I'm wondering if Toyota isn't making the same mistakes with Venza that Ford did with the Edge. The vehicle seems to have come in over weight giving it only a marginal improvement in fuel economy over the Highlander. It has noticeably less room, but its pricing isn't much different. Toyota introduces and advertises the Venza while only having highly optioned and priced V6 models available giving it a reputation of being expensive. The Camry is a big seller because it gives a lot of value in the LE model while being able to drive it home for under $20K. If Toyota wants volume out of the Venza, I think it will need to put out a well equipped 4 cylinder similar to the Camry LE at around $25K off the lot. Otherwise I think this will be a low volume model and potentially end up like the Chrylser Pacifica and Ford Freestyle/Taurus X. Ford had to get fairly aggresive in discounts and promotions to up the Edge sales volumes and keep it from going the way of Taurus X. I wonder if the rumored new Honda SUV this fall will be similar to the Venza, and if so, how it will be priced? While minivans are less popular, I also think one of the reasons the Honda Odyssey has seen sales declines is that they got overly aggresive with pricing and now are having to give dealers big bucks back to move them. The list price on a new EX-L is better than 4 grand higher than an 04 was and I think people have taken notice with tighter wallets.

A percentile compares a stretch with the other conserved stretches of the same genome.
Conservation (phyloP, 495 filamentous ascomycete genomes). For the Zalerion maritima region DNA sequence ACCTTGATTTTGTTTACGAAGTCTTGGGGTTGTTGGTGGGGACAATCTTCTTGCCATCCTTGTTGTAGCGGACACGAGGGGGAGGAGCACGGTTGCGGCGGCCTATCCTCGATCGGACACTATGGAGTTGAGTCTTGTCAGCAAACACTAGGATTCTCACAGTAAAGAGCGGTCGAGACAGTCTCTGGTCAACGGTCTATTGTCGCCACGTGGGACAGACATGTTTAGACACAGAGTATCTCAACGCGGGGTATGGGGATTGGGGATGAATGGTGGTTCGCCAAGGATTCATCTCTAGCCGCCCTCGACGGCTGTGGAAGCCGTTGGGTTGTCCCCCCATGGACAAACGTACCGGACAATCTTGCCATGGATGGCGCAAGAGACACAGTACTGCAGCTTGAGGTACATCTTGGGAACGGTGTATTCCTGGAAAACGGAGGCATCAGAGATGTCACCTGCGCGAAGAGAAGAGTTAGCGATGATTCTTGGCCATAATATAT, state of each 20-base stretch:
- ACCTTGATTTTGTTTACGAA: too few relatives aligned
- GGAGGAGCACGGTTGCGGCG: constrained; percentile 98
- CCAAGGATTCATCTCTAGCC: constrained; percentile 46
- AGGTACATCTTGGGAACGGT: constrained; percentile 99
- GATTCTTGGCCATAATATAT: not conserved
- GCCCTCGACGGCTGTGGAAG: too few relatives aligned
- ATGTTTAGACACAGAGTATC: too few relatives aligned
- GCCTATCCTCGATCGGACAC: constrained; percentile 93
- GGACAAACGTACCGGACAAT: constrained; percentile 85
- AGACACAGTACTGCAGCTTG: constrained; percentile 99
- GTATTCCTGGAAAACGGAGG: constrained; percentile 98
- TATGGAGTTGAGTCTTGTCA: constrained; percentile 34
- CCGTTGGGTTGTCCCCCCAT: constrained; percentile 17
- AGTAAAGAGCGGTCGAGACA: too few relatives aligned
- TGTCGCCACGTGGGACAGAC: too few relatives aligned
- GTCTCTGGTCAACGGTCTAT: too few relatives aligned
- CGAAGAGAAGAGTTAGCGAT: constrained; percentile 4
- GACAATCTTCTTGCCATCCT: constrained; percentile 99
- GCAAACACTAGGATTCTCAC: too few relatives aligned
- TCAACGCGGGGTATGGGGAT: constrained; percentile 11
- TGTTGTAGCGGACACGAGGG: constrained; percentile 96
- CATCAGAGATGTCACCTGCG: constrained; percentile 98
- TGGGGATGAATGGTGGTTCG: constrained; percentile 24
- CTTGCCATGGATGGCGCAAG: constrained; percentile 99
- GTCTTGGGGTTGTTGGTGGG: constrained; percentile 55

• Wouldn't it be great if someone can do the forum a favor by overlaying to scale Venza to other vehicles such as HL vs RAV-4 for size comparison.
  • kdhspyderkdhspyder Posts: 7,160
    That's easy enough to do from the data on the three vehicles in Edmunds vehicle comparison line. But that won't tell you the whole story.

    Here are the Cliff Notes....but you should visit and verify for yourself

    The RAV is smaller all around and sits up higher. It has the 2.5L I4 and the 3.5L V6. But the RAV is an entry level vehicle. It feels and rides like an entry level utility vehicle in the quality of the amenities and especially in the ride and 'feel'. It's bouncier and noisier....more basic. You can get a standard RAV beginning at ~$22900 then go all the way up to $30000 MSRP.

    The Venza is somewhat bigger all around but the seating position is more car-like intentionally. The two power plants will be the 2.7L I4 and the same 3.5L V6. The Venza serves as a bridge between the RAV and the Highlander. It's much nicer in ride and interior quality than the RAV with nicer amenities but it only has room for 5...like most RAVs. It's almost exactly the same size as the Camry/Highlander in overall dimensions. It has less overall room than the Highlander but more than the RAV....and that's intentional. Th pricing will range from about $26000 - $38000.

    The Highlander has about the same footprint as the Venza except that it's taller thus it has more usable room. It will have the same two drive trains as the Venza. It will normally be configured to seat 7 people rather than the 5 in both the RAV and Venza. The materials will be somewhat nicer and ride will be smoother and quieter than either the RAV or the Venza. Allegedly it will be available from about $26000 Base. But realistically the Highlanders will have MSRPs ranging from about $29000 to $48000 ( hybrid-loaded ).